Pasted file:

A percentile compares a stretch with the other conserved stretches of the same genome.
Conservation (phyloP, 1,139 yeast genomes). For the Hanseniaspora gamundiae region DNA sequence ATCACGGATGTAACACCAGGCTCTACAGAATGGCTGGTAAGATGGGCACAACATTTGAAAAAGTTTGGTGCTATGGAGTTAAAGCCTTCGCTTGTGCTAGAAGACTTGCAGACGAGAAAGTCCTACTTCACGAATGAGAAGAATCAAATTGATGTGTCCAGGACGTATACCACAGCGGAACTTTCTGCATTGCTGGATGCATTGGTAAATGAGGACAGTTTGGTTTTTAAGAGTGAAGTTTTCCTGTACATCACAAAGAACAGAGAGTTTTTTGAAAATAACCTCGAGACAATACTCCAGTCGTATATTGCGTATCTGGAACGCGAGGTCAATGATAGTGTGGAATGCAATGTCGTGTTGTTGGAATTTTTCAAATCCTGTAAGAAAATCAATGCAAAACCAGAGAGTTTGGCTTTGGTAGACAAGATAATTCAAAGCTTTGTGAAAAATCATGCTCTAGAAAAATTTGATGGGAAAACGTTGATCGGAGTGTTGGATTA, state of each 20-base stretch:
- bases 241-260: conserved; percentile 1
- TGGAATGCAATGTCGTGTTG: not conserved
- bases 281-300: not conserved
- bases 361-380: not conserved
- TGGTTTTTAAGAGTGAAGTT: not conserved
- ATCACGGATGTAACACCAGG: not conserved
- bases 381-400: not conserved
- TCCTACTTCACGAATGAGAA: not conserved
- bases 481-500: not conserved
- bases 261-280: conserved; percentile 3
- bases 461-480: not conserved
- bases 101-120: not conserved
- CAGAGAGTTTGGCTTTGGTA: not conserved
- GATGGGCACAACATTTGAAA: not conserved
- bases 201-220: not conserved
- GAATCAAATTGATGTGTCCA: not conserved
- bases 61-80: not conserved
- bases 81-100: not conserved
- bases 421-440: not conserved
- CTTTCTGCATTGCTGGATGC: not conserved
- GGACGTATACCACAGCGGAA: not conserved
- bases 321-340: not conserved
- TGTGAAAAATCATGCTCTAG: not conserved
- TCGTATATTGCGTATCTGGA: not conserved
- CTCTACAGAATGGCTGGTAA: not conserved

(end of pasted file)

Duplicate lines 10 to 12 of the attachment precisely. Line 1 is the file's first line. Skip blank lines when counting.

- TCCTACTTCACGAATGAGAA: not conserved
- bases 481-500: not conserved
- bases 261-280: conserved; percentile 3